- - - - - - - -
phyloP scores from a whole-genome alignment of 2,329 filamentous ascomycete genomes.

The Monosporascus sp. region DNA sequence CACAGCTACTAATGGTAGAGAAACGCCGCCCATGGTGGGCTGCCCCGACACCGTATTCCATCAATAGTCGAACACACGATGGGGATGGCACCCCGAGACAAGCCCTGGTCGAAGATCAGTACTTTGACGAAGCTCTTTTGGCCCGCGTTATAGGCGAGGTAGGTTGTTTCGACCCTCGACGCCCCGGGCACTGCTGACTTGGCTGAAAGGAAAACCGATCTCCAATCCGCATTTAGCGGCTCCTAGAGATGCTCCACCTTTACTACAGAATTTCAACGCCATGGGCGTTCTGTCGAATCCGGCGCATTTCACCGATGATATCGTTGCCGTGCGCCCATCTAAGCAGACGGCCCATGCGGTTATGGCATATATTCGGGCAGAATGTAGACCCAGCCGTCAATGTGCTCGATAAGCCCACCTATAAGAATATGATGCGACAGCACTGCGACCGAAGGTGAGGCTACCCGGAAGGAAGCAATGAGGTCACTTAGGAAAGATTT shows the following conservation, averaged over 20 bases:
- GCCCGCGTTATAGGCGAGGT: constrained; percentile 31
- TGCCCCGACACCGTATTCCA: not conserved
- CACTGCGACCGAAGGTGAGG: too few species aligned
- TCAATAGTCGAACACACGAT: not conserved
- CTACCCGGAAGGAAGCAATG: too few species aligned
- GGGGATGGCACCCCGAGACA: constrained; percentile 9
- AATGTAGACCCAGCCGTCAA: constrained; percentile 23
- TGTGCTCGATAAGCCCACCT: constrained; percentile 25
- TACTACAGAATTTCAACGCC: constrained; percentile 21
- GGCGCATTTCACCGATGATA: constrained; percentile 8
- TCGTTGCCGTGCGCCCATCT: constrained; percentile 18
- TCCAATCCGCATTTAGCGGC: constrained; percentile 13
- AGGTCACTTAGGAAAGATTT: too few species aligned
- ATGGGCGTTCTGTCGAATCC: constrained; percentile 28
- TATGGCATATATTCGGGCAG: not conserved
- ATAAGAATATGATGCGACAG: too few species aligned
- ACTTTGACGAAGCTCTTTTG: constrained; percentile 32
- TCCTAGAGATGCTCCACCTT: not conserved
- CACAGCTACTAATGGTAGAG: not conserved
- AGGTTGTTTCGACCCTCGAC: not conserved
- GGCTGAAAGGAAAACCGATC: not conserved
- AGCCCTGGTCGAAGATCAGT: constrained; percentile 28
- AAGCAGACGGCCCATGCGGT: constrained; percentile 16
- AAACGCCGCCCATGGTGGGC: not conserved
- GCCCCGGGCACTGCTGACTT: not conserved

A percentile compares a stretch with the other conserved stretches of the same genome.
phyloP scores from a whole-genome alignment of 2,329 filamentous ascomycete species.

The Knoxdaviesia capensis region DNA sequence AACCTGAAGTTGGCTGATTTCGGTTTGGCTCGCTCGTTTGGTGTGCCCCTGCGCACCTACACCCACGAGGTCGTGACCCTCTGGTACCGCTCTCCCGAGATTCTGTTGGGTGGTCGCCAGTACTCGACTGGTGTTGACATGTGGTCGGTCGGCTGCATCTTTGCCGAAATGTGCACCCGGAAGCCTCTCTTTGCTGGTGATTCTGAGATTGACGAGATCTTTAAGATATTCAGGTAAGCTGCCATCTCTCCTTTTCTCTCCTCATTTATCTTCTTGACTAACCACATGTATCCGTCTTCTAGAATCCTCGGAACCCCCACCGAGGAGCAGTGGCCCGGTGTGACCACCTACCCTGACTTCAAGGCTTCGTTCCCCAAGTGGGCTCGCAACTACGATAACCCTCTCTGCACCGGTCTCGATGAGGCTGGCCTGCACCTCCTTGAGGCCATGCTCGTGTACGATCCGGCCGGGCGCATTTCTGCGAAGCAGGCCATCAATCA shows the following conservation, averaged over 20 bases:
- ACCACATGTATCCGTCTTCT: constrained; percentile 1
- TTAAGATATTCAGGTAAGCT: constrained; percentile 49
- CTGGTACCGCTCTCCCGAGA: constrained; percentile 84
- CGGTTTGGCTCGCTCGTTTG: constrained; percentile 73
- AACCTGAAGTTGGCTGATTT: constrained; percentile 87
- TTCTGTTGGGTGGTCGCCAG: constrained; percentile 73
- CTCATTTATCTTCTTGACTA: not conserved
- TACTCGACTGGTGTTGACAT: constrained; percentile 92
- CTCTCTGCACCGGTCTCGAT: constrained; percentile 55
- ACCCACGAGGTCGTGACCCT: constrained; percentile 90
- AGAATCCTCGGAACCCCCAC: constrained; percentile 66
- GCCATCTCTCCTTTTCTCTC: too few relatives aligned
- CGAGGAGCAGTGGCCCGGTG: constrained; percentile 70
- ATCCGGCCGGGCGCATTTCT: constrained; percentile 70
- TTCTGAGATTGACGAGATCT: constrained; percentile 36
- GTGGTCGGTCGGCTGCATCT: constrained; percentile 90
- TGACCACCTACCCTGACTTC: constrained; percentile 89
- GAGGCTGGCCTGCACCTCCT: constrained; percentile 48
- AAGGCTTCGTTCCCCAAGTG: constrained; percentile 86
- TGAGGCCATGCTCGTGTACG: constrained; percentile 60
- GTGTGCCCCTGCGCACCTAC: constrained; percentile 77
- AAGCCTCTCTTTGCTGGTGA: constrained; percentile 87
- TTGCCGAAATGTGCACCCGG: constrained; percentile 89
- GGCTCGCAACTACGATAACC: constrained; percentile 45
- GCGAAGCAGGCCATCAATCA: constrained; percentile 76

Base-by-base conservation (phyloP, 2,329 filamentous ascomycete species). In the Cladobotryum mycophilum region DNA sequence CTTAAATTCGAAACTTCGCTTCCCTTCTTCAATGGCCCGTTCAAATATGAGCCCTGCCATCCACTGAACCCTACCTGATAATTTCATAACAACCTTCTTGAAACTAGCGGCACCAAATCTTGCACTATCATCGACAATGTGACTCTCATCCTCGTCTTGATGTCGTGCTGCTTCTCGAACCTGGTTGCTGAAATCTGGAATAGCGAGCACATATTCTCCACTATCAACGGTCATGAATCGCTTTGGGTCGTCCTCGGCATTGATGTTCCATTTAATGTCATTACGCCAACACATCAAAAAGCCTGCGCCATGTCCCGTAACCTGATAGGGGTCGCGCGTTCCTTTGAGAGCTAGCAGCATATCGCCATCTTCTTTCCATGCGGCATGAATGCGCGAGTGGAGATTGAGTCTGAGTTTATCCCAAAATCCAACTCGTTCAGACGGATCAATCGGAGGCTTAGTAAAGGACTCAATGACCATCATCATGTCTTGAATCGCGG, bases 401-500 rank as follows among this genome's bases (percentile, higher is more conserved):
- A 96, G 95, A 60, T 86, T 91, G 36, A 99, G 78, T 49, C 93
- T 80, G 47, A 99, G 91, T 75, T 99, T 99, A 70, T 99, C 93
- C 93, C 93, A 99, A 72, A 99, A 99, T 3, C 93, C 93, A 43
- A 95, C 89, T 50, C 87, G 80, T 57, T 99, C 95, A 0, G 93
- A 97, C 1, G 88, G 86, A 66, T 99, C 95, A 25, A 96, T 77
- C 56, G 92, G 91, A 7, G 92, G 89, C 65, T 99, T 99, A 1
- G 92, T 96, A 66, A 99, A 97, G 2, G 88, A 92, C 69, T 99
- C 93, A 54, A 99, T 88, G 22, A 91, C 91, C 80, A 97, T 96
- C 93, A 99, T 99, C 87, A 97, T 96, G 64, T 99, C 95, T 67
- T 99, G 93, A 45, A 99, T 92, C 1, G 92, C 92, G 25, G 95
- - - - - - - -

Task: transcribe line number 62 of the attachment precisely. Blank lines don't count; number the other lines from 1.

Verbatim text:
- C 56, G 92, G 91, A 7, G 92, G 89, C 65, T 99, T 99, A 1